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Remarks on the Observance of the 50th Anniversary of World War II

May 31, 1993

Good morning. Please be seated. It's a great honor for the First Lady and for me to have all of you here in the White House today. I want to welcome all of you, and a few by name, beginning with the Secretary of Veterans Affairs Jesse Brown; the Deputy Secretary of Defense Dr. William Perry; Marvin Runyon, the Postmaster General; Lt. General Claude Kicklighter, the Executive Director of the World War II Commemoration Committee; Mr. Roger Durbin, a World War II veteran and the initiator of the World War II Commemorative Coin legislation. Also here with me, representing all World War II veterans, is Admiral Eugene Fluckey. I'd like to welcome Congresswoman Marcy Kaptur from Ohio, an ardent supporter of veterans' cause who heeded the call of her constituent, Mr. Durbin, and took the lead on the legislation to issue the World War II 50th Anniversary Commemorative Coin, to fund a building of the World War II Memorial here in Washington with no net cost to the United States Treasury. I wonder if we might undertake some other programs with that device. [Laughter]

I'd like to thank our good friend, Senator Jay Rockefeller from West Virginia, another great advocate for veterans, for being here with us; Secretary Shannon from the Army; Admiral Kelso, wearing both his Chief of Naval Operations and Navy Secretary hats today; Secretary Donley from the Air Force; Admiral Jeremiah, the Vice Chair of the Joint Chiefs; General Sullivan, the Army Chief of Staff who took me to West Point on Saturday for one of the better days of my life, thank you, General; General McPeak, the Chief of Staff of the Air Force; General Mundy, the Commandant of the Marine Corps; and Admiral Kime, the Commandant of the Coast Guard. I'm delighted to welcome the many representatives of veteran service organizations who are here with us today.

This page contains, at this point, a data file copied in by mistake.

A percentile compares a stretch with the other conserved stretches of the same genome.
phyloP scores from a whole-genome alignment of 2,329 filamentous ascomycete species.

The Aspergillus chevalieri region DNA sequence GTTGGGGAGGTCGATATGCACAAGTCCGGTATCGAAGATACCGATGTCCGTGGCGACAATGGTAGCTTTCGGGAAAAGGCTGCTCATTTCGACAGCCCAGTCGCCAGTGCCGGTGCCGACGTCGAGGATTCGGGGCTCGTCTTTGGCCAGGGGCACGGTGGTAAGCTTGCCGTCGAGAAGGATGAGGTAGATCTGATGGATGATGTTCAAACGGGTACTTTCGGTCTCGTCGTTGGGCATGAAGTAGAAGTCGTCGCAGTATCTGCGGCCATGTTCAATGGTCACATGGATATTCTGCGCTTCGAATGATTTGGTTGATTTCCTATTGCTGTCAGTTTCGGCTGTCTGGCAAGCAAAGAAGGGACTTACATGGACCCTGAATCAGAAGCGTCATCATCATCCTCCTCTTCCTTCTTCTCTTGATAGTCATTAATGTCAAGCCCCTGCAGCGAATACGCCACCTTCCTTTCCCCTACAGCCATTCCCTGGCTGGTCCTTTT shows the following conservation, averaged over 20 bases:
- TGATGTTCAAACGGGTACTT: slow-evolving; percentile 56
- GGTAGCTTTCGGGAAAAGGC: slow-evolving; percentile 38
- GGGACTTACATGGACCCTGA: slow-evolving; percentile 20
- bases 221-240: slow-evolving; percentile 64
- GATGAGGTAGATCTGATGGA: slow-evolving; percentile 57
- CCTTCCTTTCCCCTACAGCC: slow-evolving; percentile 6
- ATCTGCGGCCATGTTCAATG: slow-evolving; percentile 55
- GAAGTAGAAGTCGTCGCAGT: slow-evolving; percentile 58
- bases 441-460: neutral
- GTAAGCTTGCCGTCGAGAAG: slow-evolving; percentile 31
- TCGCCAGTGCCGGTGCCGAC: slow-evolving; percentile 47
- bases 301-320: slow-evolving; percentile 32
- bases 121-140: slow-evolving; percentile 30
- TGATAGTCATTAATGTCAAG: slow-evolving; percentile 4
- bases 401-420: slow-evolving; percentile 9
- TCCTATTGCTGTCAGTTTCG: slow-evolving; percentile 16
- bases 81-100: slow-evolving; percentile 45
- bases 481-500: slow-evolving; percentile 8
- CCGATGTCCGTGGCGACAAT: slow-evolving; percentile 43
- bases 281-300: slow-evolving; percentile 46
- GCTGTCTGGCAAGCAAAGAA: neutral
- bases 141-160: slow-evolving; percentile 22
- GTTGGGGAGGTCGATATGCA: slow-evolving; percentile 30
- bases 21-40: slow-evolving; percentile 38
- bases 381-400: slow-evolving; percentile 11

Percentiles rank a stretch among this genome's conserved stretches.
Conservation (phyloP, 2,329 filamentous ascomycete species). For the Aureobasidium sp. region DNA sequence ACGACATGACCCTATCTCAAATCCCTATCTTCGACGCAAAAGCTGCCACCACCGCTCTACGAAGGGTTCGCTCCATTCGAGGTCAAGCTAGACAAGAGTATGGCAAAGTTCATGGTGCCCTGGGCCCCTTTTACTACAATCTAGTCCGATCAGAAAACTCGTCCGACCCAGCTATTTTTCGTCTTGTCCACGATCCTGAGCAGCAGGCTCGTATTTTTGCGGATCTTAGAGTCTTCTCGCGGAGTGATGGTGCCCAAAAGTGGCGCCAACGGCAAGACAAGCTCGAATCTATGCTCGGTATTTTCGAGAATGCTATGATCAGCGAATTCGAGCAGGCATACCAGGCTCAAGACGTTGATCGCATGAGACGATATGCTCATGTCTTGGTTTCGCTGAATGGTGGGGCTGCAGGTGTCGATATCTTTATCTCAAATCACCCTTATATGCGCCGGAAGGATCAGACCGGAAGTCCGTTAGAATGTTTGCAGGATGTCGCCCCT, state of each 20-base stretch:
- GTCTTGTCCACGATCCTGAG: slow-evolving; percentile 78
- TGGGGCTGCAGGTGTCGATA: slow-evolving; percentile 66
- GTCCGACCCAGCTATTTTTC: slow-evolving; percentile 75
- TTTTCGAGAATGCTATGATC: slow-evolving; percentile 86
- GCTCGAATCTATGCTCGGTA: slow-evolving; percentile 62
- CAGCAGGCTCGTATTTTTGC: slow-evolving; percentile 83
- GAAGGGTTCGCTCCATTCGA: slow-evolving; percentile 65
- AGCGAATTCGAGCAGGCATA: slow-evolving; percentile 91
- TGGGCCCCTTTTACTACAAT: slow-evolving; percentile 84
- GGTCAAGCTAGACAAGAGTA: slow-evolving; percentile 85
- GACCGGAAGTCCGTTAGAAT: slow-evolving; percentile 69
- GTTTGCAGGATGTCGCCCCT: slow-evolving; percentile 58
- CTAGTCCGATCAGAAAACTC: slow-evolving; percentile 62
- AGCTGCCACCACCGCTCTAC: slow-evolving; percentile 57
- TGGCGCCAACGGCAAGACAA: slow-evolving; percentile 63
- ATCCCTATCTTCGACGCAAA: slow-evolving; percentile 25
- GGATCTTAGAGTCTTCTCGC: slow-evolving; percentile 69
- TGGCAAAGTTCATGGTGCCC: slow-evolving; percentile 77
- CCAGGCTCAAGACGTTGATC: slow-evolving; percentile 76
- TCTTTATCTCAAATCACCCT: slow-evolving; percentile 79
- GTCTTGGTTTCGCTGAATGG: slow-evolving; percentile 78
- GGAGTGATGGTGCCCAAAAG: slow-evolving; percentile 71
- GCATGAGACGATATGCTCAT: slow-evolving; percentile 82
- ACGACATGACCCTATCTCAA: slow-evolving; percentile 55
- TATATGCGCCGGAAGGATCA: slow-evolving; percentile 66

I want to say a special word of thanks to the veterans organizations, and the VA particularly, for working with the health care task force that the First Lady is chairing so closely on health care. Hillary visited the Washington, DC, VA medical centers on May 29th, and she talked to me in our brief stay at Camp David for 30 or 40 minutes about how impressed she was about what she saw there. And we are very, very hopeful that we can work with the active military health operations and with the VA in working through this health care issue. I think you have a major role to play.

I'd also like to say a special word of thanks to the people who were involved in the May 28th kickoff of this weekend's Memorial Day remembrances. There I had the opportunity to speak with three VA medical centers, a telephone conversation that initiated a program replacing the old system of isolating veterans in these hospitals from their families and friends by replacing it with a system where telephones are placed alongside their beds and are usable by veterans even with severe disabilities. We now are having five hospitals so equipped, but eventually will have 174 veterans hospitals where veterans will be able to call from their bedside to their families and friends.

This is an important issue. One of the men I talked with in Queens has three children; two of them are in the service and are overseas. And now, even though he is quite ill, he'll be able to talk on this day to both of his children who, like him, are serving in the armed services.

In just a few moments I'm going to sign a resolution and a proclamation designating this May 31st through June 7th as a period of national observance, as part of the 50th anniversary of World War II. But before I do that, and before Postmaster General Runyon and I unveil this year's additions of the Word War II Commemorative Stamps, I'd like to say just a few things about the debt that all of us owe to our veterans.